July 25, 1957
DISSINGER ET UX., APPELLANTS.
Appeal, No. 55, Oct. T., 1957, from judgment of Court of Common Pleas of Lebanon County, March T., 1953, M.L.D. (G), page 418, No. 238, in case of Hiester J. Gingrich v. Clode R. Dissinger et ux. Judgment affirmed.
James R. Koller, with him Robert E. Siegrist, and Siegrist, Koller & Siegrist, for appellants.
Calvin D. Spitler, for appellee.
Before Rhodes, P.j., Hirt, Gunther, Wright, Woodside, Ervin, and Watkins, JJ.
[ 184 Pa. Super. Page 309]
OPINION BY WOODSIDE, J.
This is an appeal from a judgment against defendants Clode and Martha Dissinger upon an action of scire facias sur mechanic's lien. Defendants, husband and wife, were owners by the entireties of a property in the City of Lebanon upon which Hiester J. Gingrich, the plaintiff did plumbing work during the construction of a home. The case was tried before a jury which returned a verdict in favor of the plaintiff in the amount of $1724.46.
The verdict of the jury would establish that the plaintiff and the defendant, Clode Dissinger, entered into an independent contract. The plaintiff was, therefore, not a sub-contractor of Earl Jordan, the general contractor who had entered into a stipulation against the filing of mechanics' liens. The verdict would also establish that plaintiff did not complete the plumbing work because of the conduct of defendants and their attorney.
[ 184 Pa. Super. Page 310]
In order for the jury to return a verdict for the plaintiff, it had to find that defendant Martha Dissinger ratified the contract made between the plaintiff and her husband. The question before us is whether the facts of this case, and the presumption of ratification contained in § 4 of the Mechanics' Lien Act of June 4, 1901, P.L. 431, 49 PS § 28, support this finding. Defendants claim that there was insufficient evidence of ratification, and that this section of the act cannot apply to the facts of this case.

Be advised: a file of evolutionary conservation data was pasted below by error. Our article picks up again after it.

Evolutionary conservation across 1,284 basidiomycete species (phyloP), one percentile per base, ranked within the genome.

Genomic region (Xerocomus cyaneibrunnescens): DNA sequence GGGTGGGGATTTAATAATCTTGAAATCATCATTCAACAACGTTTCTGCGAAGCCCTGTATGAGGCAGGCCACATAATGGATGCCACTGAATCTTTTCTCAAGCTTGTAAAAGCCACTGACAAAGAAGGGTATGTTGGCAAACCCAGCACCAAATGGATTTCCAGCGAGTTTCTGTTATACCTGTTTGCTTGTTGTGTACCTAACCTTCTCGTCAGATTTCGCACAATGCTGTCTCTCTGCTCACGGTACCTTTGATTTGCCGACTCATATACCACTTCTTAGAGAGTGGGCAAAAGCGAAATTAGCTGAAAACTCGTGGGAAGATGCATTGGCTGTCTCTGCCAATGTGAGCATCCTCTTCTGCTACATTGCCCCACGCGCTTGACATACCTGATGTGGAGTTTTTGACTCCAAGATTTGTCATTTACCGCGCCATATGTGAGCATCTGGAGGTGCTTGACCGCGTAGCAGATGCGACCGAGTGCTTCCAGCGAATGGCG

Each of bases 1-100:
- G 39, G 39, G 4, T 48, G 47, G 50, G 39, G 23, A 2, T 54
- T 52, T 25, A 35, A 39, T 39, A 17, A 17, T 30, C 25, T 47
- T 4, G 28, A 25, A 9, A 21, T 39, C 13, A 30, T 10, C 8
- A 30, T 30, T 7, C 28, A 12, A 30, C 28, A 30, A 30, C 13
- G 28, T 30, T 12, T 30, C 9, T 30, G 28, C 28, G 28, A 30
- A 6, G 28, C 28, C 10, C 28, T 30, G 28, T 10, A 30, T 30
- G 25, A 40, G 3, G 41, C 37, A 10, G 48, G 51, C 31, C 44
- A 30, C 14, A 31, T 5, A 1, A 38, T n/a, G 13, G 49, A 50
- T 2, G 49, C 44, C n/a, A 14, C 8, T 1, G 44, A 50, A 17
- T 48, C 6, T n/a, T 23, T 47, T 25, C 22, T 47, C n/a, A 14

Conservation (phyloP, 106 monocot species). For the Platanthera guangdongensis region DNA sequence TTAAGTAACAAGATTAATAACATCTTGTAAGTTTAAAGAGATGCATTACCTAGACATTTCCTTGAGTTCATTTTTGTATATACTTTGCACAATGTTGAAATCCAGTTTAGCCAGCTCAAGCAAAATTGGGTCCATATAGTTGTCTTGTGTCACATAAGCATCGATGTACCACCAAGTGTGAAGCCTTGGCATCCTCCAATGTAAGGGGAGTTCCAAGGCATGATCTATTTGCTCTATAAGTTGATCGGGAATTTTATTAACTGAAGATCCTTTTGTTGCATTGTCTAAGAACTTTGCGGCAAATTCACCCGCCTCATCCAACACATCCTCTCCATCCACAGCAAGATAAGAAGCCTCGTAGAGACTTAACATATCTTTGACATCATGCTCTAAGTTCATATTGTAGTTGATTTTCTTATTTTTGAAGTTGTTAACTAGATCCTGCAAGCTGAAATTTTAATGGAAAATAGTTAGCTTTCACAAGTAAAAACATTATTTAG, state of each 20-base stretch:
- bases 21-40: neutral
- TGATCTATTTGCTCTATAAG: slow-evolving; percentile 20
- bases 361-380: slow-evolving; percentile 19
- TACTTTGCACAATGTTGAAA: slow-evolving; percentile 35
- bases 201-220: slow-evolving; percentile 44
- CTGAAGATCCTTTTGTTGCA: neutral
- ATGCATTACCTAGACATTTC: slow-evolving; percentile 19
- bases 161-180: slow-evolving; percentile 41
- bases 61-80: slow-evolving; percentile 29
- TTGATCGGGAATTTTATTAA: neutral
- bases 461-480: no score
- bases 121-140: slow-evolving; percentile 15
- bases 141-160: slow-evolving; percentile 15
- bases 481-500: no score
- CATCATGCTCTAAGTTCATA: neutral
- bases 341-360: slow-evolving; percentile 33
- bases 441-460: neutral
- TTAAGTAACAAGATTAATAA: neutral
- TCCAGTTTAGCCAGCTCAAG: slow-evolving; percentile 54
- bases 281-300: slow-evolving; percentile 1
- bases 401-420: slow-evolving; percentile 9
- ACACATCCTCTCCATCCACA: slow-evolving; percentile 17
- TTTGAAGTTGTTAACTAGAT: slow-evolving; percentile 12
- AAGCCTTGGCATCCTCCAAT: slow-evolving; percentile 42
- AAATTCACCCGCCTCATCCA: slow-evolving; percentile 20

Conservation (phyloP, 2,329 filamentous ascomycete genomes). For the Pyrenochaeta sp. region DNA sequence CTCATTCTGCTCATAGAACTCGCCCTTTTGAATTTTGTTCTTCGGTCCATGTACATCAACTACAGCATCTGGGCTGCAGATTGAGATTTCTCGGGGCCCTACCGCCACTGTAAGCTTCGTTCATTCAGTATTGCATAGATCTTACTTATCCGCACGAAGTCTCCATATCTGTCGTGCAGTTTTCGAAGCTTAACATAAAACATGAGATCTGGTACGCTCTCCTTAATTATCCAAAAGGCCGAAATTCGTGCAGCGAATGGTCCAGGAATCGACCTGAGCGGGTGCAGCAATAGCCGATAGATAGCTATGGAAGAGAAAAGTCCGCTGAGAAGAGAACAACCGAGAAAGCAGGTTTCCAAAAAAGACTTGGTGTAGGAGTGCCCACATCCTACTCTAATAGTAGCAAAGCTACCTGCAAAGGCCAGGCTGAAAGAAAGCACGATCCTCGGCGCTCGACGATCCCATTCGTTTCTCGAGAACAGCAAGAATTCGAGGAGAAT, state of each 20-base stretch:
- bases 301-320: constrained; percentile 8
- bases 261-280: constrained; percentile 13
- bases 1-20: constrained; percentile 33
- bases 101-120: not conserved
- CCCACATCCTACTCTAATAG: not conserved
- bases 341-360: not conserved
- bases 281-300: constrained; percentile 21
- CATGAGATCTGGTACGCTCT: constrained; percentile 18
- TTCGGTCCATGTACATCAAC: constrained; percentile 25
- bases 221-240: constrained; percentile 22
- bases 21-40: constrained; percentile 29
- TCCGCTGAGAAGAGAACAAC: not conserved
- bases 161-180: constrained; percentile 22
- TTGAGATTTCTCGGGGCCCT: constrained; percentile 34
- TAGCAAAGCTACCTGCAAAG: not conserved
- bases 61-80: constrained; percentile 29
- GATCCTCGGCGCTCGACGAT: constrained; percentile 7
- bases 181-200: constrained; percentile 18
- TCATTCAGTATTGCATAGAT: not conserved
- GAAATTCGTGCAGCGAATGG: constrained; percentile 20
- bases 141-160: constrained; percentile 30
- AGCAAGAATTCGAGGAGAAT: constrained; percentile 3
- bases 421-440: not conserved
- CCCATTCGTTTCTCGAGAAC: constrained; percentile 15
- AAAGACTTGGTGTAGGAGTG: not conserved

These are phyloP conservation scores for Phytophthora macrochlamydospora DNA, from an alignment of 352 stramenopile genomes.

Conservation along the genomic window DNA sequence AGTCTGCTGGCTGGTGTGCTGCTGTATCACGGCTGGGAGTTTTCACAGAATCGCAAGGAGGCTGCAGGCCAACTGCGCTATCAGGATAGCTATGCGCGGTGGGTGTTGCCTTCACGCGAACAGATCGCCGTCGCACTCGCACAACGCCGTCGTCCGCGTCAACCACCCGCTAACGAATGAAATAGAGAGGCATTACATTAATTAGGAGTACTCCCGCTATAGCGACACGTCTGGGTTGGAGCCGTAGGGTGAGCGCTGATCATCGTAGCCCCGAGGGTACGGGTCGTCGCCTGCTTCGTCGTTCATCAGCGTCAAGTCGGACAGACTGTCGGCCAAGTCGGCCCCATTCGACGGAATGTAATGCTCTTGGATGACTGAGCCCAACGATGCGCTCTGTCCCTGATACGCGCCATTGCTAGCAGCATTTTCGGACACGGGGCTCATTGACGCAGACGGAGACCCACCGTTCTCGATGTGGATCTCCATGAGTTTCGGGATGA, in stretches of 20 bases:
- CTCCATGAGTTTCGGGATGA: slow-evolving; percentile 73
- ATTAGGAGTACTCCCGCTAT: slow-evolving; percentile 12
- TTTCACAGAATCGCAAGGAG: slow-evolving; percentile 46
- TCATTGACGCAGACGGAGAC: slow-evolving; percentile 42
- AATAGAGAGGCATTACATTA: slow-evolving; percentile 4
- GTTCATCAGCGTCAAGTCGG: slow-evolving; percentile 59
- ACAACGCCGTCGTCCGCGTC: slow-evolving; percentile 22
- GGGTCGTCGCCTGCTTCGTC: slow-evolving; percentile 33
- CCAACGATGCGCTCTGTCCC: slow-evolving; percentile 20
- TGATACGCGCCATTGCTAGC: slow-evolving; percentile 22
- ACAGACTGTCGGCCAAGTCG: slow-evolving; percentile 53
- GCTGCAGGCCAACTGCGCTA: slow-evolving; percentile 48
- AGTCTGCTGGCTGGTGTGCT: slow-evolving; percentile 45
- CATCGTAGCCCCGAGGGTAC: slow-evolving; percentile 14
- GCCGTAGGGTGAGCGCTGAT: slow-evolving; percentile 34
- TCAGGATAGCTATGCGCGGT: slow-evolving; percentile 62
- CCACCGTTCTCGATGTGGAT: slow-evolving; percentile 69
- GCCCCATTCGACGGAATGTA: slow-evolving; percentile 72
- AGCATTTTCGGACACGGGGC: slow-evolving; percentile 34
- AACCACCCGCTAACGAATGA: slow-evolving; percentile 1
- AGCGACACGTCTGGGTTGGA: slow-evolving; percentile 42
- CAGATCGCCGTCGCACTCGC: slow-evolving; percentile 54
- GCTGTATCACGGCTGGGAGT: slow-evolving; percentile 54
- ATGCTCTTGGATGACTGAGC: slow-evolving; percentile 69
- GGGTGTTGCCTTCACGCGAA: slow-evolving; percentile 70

Section 4 of the Mechanics' Lien Act provides as follows: "Any owner, not being a committee, guardian, or trustee, as aforesaid, who shall knowingly suffer or permit any person, acting as if he were the owner, to make a contract for which a claim could be filed, without objecting thereto at the time, shall be treated as ratifying the act of such person acting as if he were the owner, and the claim may be filed against the real owner, with the same effect if he himself had made the contract. Ratification shall also be presumed, and like subjection to lien shall follow, if the owner, not being a committee, guardian or trustee, as aforesaid, subsequently learning of such contract or of work being done upon his property, shall not, within ten days thereafter, repudiate the same, either by notice to the contractor and sub-contractors or by posting such repudiation on the most public part of the structure or other improvement."
In order to bring the wife within this section of the act, plaintiff called her as his witness upon cross-examination. She testified that she visited the construction site on Sundays; that she was informed that plaintiff was doing the plumbing work; that her husband had told her that he was at plaintiff's place of business; and that she did nothing to prevent plaintiff from continuing the plumbing work. Although Mrs. Dissinger
[ 184 Pa. Super. Page 311]
testified that she and her husband had never discussed the plumbing work, a sink was purchased for the home by Mrs. Dissinger through the store where she worked. She denied any knowledge of the fact that plaintiff and her husband had entered into an independent contract, and maintained that she at all times had believed Gingrich to be a sub-contractor under Jordan. The evidence established, however, that Gingrich's men continued working upon the home for about two months after Jordan had quit the job, and that plaintiff's equipment remained at the construction site for an even longer time.